The renowned 20th century Thai monk Bhikkhu Buddhadasa once said:
People language is used by the ordinary people who don't
understand Dhamma very well and by those worldly people who are so
dense that they are blind to everything but material things. Then,
there is the language which is spoken by those who understand reality
(Dhamma), especially those who know and understand reality in the
ultimate sense. This is another kind of language.
About the term "the world" ("loka"), Bhikkhu Buddhadasa said:
Now we shall say something about the word "world" (loka). In everyday
language, the word "world" refers to the Earth, this physical world,
flat or round or however you conceive it. The "world" as the physical
Earth is everyday language. In Dhamma language, however, the word
"world" refers to worldly (lokiya) mental states [SN 3.23], the worldly stages
in the scale of mental development-that is to say, dukkha. The
condition that is impermanent, changing, unsatisfactory-this is the
worldly condition of the mind [SN 35.82]. And this is what is meant by the
"world" in Dhamma language. Hence it is said that the world is
dukkha, dukkha is the world [SN 12.44]. When the Buddha taught the Four Noble
Truths (ariya-sacca), he sometimes used the term "world" and sometimes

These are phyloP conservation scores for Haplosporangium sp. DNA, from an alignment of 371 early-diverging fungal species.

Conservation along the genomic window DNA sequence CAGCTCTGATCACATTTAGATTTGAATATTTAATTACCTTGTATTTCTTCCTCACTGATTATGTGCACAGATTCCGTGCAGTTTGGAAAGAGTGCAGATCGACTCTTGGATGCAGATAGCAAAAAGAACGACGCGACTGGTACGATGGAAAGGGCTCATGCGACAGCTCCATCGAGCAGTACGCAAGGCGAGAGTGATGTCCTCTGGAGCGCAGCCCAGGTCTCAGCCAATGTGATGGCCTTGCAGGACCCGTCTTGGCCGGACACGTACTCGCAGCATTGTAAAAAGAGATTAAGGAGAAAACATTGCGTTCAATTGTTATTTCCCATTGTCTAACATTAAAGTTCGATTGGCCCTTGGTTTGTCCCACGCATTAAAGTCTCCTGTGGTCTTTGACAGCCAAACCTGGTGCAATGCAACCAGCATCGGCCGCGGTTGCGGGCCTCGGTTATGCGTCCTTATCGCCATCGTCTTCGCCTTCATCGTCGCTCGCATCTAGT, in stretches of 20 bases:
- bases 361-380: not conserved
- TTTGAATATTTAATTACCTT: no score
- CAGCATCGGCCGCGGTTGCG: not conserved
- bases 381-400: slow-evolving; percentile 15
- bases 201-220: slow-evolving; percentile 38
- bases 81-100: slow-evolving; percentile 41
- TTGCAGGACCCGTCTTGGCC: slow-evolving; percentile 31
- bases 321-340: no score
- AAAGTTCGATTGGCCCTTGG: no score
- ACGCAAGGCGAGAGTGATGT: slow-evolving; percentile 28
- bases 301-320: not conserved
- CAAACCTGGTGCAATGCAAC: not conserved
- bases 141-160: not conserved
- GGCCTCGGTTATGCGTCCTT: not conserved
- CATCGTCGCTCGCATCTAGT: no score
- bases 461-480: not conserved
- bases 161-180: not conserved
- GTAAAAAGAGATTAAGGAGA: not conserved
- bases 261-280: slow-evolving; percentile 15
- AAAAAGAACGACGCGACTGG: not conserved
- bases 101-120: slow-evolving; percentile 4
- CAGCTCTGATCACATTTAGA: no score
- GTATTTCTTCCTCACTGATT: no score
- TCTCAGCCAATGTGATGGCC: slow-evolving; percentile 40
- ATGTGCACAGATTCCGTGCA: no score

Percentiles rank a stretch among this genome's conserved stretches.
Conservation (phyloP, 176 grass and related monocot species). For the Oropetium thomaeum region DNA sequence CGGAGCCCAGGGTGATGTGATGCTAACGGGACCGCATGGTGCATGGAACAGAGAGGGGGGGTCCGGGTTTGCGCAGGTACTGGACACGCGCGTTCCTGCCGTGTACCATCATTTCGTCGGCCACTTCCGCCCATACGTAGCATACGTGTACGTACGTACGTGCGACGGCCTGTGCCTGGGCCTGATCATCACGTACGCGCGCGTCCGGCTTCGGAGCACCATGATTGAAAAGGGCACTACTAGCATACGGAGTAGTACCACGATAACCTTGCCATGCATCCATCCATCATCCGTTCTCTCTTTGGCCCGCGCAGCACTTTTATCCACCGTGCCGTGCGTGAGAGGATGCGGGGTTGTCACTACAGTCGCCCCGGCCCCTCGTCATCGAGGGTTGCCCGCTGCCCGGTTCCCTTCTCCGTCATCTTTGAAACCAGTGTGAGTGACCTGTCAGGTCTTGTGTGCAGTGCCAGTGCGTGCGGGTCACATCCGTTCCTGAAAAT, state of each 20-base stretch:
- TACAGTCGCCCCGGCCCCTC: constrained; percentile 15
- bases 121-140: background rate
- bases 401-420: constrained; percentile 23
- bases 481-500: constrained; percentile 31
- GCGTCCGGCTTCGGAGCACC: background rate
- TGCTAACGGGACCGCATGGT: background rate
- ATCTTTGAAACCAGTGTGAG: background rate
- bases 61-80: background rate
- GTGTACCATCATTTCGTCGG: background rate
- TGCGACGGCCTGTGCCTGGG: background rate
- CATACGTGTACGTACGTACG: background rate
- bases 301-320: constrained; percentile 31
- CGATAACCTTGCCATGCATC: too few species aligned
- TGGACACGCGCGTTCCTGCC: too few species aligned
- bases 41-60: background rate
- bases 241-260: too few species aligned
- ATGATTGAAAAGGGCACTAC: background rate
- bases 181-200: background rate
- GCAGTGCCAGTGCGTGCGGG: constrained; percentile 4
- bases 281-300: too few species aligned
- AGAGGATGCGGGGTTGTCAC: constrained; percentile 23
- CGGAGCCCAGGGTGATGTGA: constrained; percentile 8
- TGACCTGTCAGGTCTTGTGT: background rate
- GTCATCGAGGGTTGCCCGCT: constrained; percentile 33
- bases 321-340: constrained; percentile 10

the term "dukkha" [AN 4.45]. They are one and the same. For instance, he spoke
the cause of the arising of the world;
the extinction of the world;
the path that brings about the extinction of the world.
What he meant was:
So in the language of the Buddha, the language of Dhamma, the word
"world" refers to dukkha; suffering and the world are one and the
Taken another way, the word "world" refers to things that are low,
shallow, not profound, and fall short of their highest potential. For
instance, we speak of such and such a thing as worldly, meaning that
it is not Dhamma. This is another meaning of the word "world" in
Dhamma language. "World" does not always refer simply to this Earth,
as in everyday language.
Two Kinds Of Language
The idea the Buddha taught the physical universe is expanding and contracting is an entire misunderstanding of the Buddha's teachings.
This materialistic misunderstanding comes from the following stock passage in the suttas:
So evaṃ samāhite citte parisuddhe pariyodāte anaṅgaṇe vigatūpakkilese
mudubhūte kammaniye ṭhite āneñjappatte pubbenivāsānussatiñāṇāya cittaṃ
abhininnāmesiṃ. So anekavihitaṃ pubbenivāsaṃ anussarāmi,
seyyathidaṃ—ekampi jātiṃ dvepi jātiyo tissopi jātiyo catassopi jātiyo
pañcapi jātiyo dasapi jātiyo vīsampi jātiyo tiṃsampi jātiyo
cattālīsampi jātiyo paññāsampi jātiyo jātisatampi jātisahassampi
jātisatasahassampi anekepi saṃvaṭṭakappe anekepi vivaṭṭakappe anekepi
saṃvaṭṭavivaṭṭakappe: ‘amutrāsiṃ evaṃnāmo evaṅgotto evaṃvaṇṇo
evamāhāro evaṃsukhadukkhappaṭisaṃvedī evamāyupariyanto, so tato cuto
amutra udapādiṃ; tatrāpāsiṃ evaṃnāmo evaṅgotto evaṃvaṇṇo evamāhāro
evaṃsukhadukkhappaṭisaṃvedī evamāyupariyanto, so tato cuto
idhūpapanno’ti. Iti sākāraṃ sauddesaṃ anekavihitaṃ pubbenivāsaṃ
The lineage of materialistic blind scholars in worldly Buddhism (who are the same as how the Buddha described the lineage of blind Brahmins in MN 95) misunderstand and mistranslate the following words from the above: